READING, Pa. - A historic mansion in the Hampden Heights section of Reading could soon be used as a seminary.
The Reading Zoning Hearing Board on Wednesday heard a request from Queen of All Saints Chapel Inc., Brooksville, Florida, for zoning variances to use the Caum Home, 1711 Hampden Boulevard, as a seminary to house up to 37 seminarians and priests.
The building, which is also known as the William Bitting Mansion, was built as a private residence in 1934, but it was later owned and operated by the Topton Lutheran Home for about 60 years.
It is currently owned by David and Dawn Leeland, who previously received zoning approval for a bed and breakfast.
The site was a matter of contention for years after Orange Stones, a subsidiary of Firetree Inc, Williamsport, purchased the property in 2004 and attempted to obtain zoning relief to establish a drug and alcohol treatment center.
Residents of Hampden Heights fought Orange Stones every step of the way until it sold the property to Leeland in 2016.
In his quest for zoning for a bed and breakfast, Leeland also wanted to establish the site as a wedding venue, which the residents also opposed.
The property is in an R-1 residential zoning district, as well as The Heights Conservation District.
A variance is needed to locate a seminary in the building, and a parking variance is needed because the zoning ordinance requires one off-street space for every two beds.
The property would need 19 spaces, but currently has only 13.
Bishop Donald Sanborn, who founded the seminary as a corporation in 1989, said because of a significant growth in the number of incoming seminarians, he wants to move the seminary to Reading from Florida and use the Brooksville property as a parish and a school.
"I had to find a place that was suitable and is near a major airport, because we do a lot of travel around the country," Sanborn said. "This fit the bill. It is a very stately building in a quiet neighborhood and looks like it should be a seminary."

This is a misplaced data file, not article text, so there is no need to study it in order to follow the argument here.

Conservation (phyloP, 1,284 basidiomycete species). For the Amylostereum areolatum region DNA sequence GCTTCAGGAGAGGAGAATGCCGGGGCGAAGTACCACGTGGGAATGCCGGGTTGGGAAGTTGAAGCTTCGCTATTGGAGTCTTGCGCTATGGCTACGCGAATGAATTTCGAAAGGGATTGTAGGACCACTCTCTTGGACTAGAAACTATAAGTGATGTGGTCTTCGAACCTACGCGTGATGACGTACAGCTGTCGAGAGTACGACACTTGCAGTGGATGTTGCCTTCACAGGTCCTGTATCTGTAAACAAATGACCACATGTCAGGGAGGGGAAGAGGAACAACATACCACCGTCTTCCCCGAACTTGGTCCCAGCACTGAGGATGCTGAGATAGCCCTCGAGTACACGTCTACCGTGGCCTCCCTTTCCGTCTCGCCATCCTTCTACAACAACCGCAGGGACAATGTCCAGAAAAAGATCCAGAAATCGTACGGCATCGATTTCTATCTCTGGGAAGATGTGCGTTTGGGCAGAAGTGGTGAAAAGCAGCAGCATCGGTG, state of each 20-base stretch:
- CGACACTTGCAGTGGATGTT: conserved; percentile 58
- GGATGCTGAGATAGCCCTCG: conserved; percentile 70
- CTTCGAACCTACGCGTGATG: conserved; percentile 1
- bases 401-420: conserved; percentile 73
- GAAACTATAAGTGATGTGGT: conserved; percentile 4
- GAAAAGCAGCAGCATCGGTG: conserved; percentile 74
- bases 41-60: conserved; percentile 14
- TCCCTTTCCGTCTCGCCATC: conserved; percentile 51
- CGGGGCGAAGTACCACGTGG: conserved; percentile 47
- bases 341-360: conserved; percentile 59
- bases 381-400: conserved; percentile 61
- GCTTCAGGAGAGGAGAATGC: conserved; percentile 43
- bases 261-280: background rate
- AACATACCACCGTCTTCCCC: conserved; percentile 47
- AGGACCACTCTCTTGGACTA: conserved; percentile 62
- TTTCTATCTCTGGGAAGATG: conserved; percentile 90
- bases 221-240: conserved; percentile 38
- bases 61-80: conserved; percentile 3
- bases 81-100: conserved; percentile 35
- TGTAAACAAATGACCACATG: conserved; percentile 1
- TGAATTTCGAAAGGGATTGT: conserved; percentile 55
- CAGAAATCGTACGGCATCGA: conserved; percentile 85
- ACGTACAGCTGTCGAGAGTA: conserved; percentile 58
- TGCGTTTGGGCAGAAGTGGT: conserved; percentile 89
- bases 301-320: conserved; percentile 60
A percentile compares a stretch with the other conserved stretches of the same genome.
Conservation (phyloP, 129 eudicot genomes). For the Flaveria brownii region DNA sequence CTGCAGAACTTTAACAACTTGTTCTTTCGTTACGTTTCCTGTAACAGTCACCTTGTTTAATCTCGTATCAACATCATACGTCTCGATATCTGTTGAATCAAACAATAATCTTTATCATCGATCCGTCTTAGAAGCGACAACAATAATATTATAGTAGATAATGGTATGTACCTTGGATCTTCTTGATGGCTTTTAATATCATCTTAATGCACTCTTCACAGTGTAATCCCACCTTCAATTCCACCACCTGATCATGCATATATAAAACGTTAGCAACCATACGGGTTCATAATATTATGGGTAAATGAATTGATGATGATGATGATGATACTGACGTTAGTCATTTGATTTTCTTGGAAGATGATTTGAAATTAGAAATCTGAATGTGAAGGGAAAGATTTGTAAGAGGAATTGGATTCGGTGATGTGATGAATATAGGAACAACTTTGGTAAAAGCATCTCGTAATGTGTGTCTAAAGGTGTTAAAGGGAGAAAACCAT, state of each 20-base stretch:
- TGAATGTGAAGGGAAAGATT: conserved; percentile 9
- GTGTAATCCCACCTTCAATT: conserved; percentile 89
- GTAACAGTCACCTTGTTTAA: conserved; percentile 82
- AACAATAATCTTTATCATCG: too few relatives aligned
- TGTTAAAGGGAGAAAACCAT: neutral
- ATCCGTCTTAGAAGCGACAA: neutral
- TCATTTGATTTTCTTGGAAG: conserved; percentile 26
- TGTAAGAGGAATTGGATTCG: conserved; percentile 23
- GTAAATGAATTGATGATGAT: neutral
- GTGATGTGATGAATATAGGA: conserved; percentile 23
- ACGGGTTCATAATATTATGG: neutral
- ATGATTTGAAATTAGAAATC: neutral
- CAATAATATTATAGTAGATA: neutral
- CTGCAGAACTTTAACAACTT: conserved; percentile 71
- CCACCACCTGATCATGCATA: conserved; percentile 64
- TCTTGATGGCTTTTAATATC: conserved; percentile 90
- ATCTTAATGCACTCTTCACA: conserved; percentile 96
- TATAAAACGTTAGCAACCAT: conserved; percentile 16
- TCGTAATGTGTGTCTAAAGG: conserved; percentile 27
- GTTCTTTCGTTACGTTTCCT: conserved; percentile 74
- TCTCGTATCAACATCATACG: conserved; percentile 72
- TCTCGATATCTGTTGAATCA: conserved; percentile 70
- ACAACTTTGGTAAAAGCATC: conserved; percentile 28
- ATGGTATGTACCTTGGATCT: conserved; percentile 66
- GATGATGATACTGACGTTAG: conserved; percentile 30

Sanborn said the seminarians follow traditional rules and observe silence for a majority of the time.
Sanborn's corporation and seminary are not recognized by the main-stream Roman Catholic Church, even though it claims to train priests according to the traditions prior to the reforms of the Second Vatican Council.
It's website states: "By training priests in this manner, the seminary hopes to contribute to the solution to the problem of the nearly universal disintegration of Catholic faith, morals, discipline and liturgy which the Second Vatican Council has caused."
Sanborn said the seminary will not be open to the public, as his intention will be to establish a parish church elsewhere in the Reading area.
In an effort to mitigate objections from the neighbors, Sanborn held a meet-and-greet in July, which 10 neighbors attended to discuss the proposed use.
"There was no negative feedback," he said. "No one said they would oppose this."
But Laurinda J. Alcorn, a resident of Alsace Road, raised concerns about the nonprofit status of the organization and questioned how it would affect property taxes in the area.
Zoning board solicitor Steve Price said if the property received an exemption from paying property taxes, that will not have any effect on neighboring property tax assessments.
Alcorn said not enough information was given on the potential tax exemption for the organization and said her husband is very much against the proposed use.
Sanborn said he will apply for tax exemption in Pennsylvania, as well as in Reading.
Linda A. Kelleher, president of the College Heights Community Council and the city clerk, said her organization does not oppose the use, but asked for conditions to include seeking permits from the city and from the Historical Architectural Review Board before making any changes to the exterior of the property or before installing any crosses or religious symbols.
Douglas Haring, a real estate appraiser, testified that the property requires a lot of maintenance and that very few individuals or organizations could afford to occupy and maintain the building.
"If it fell into abandonment, it wouldn't take long for it to become a blight on the neighborhood," Haring said. "There has been a lot of turmoil over this property over the past 10 years, and if used as a seminary, that will take away all of the question marks of what will happen to this property in the future."
Alsace Road residents Jack and Patricia Keith said they are not opposed to the use, but requested that no additional off-street parking be allowed.
The board plans to render a decision on Oct. 14.